IT Contract Management And Administration For Law Firms


Contract management is one area of the IT procurement process (whether for hardware or for software) that is often overlooked. Considerable time and effort would have been spent in careful planning and negotiation leading up to the execution of the contract or purchase order. This is especially so since this is within the law firms’ domain knowledge. However, this effort can be rendered largely useless if the contract is not subsequently managed correctly.

To some degree, the extent and focus of the contract management will be dependent on the complexity and importance of the relationship between the law firm and the supplier. To ensure smooth delivery and operation, a contract involving the installation of, say, a large ICT suite and its subsequent maintenance for three years will need considerably more time and effort than the installation of a couple of new printers.

So, when a contract is to be signed, the contract administrator (usually the ICT co-ordinator) needs to develop a plan to manage it.

Contract management: Basic procedures

The plan should follow a logical sequence of activities, which typically would include the following:

  1. Start a contract or purchase file with copies of the following:
    • contract memos affecting the outcome of the contract or purchase.
    • contract amendments and associated back-up information justifying any changes.
    • minutes of important meetings.
    • correspondence plus notes from important phone conversations.
    • the results of inspections, audits and quality assurance checks.
    • any reports required.
    • customer survey results.
  2. Make sure that you have fully established what constitutes the major deliverables of the agreed contract or purchase. For example:
    • the performance standards and what comprises acceptable performance.
    • warranty/guarantee periods and requirements.
    • payment dates/schedules.
    • the consequences of available sanctions for failure to meet due dates or performance standards.
    • technical requirements/specifications.
    • products/services due dates.
    • due dates of any reports from suppliers on contract progress or performance levels.
  3. Decide on the most effective monitoring methods for the contract. What is to be reported, to whom and at what point? Remember that, if you ask a supplier to furnish information, you need to tell them the format in which the information should be provided. Options could include:
    • regular weekly, monthly or other periodic meetings.
    • surveys of individuals who use the commodities or services.
    • regular and/or random inspections of product deliveries.
  4. Make a note of the major deadlines. Establish:
    • the number of options to extend contract or purchase periods and when they occur — for instance, extending the warranty and support for an additional period.
    • the final notification date if the law firm decides not to renew a contract.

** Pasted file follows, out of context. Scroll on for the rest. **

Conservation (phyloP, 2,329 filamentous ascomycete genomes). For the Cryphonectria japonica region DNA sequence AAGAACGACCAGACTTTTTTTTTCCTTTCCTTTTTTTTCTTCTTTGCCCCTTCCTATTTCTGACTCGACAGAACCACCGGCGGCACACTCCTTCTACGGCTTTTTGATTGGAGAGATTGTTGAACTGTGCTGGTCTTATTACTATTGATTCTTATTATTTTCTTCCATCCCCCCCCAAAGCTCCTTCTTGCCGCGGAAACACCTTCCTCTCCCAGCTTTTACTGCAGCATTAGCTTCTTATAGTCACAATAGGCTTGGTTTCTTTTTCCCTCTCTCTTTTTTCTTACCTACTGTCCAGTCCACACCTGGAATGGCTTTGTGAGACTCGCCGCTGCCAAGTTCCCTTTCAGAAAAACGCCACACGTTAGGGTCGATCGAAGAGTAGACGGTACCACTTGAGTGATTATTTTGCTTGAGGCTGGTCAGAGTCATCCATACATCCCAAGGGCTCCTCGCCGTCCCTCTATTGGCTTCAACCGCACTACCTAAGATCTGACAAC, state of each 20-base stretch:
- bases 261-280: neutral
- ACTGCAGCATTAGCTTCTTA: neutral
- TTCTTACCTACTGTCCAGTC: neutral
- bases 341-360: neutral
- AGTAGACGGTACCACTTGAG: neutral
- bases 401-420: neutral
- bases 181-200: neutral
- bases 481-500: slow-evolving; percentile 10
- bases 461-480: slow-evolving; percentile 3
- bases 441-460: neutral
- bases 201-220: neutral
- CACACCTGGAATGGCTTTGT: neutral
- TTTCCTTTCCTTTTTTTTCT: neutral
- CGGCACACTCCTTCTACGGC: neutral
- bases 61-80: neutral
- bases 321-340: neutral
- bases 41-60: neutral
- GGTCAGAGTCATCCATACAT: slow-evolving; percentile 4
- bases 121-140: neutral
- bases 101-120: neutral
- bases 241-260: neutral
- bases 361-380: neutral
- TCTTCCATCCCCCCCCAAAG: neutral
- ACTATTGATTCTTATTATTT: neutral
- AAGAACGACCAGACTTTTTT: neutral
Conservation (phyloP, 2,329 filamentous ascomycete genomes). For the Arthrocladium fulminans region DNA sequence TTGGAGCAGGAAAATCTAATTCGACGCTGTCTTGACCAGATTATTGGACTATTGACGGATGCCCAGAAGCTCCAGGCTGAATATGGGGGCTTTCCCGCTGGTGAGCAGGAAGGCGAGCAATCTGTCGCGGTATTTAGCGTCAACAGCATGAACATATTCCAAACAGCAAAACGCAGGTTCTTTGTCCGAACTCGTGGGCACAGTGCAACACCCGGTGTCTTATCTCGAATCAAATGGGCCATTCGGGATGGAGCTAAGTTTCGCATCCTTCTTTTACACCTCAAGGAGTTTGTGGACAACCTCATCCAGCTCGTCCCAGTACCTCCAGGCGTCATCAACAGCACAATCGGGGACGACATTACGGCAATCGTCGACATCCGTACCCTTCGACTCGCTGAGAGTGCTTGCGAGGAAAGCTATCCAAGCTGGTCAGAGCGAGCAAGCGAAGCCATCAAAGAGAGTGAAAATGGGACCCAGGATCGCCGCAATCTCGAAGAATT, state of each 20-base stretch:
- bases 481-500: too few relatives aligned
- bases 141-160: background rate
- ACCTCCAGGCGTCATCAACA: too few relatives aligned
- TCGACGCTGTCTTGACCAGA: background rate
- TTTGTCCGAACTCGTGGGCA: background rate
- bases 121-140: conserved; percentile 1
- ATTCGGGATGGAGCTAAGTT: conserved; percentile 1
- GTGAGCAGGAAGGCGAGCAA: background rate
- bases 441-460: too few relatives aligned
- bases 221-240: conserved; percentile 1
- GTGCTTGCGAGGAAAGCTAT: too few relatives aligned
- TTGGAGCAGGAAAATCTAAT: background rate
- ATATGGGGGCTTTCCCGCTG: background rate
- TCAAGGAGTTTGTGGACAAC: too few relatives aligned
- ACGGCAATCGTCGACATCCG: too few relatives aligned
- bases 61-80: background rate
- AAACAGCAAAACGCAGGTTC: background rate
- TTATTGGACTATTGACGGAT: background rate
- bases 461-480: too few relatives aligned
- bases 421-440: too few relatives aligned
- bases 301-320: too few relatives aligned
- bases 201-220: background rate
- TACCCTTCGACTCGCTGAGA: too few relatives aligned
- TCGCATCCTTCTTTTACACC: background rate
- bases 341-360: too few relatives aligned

5. Determine how changes in the contract will be handled and by whom. You should establish — and advise the supplier – who has responsibility for requesting or agreeing changes to the contract or purchase order and who has the authority to accept any changes requested by the supplier. You should document the required form in which these changes must be agreed – for example, signature of both parties, signature of partner-in-charge and so on.

Set up a post-contract award meeting

After you have sorted out these procedural matters, you should set up a post-contract award meeting. This should include the supplier and the major stakeholders in your law firm – for example, the ICT co-ordinator, principal partners, members of the staff using the equipment or service.

The post-contract award meeting is an opportunity for everyone to meet, carefully review the requirements of the contract and determine the expectations of both parties. The contract administrator should run the meeting. He or she should walk through all the major provisions including performance requirements and issues, insurance requirements and major deadlines for reports or deliverables.

Monitor the contract’s progress

It is vital to set up mechanisms to monitor the progress of a contract or purchase. The monitoring may include regular meetings, monthly progress reports and regular or surprise inspections. Before any payments are made to the supplier, the contract administrator should be sure that sufficient progress has been made on the contract and that all required deliverables have been delivered or that the contract or purchase has been completed to the law firm’s satisfaction.

There exist a number of different tools to help monitor the progress of a contract or purchase. A simple Gantt chart would be a good way of tracking tasks across a time scale.

Gantt charts are probably the simplest of all charting techniques for the planning and controlling of projects. The charting process involves breaking the project into components. List these sequentially, estimate the time required to complete each element, plot them on the scale and then track the actual progress on the chart.

Prepare for potential problems and disputes

Even though you may have effective contract administration measures in place, problems can still arise. For instance, services may not be performed or goods not delivered in line with the contract requirements. Your focus must be on getting the supplier back on track while maintaining your contractual position, a delicate balancing act.

The supplier should be able to identify the cause of the problem quickly and develop a solution. When the supplier is having difficulty in resolving the issue, you should work with it to achieve an acceptable solution while, at the same time, seeking to ensure that the major deliverables of the contract or any other matters of significant importance are not compromised.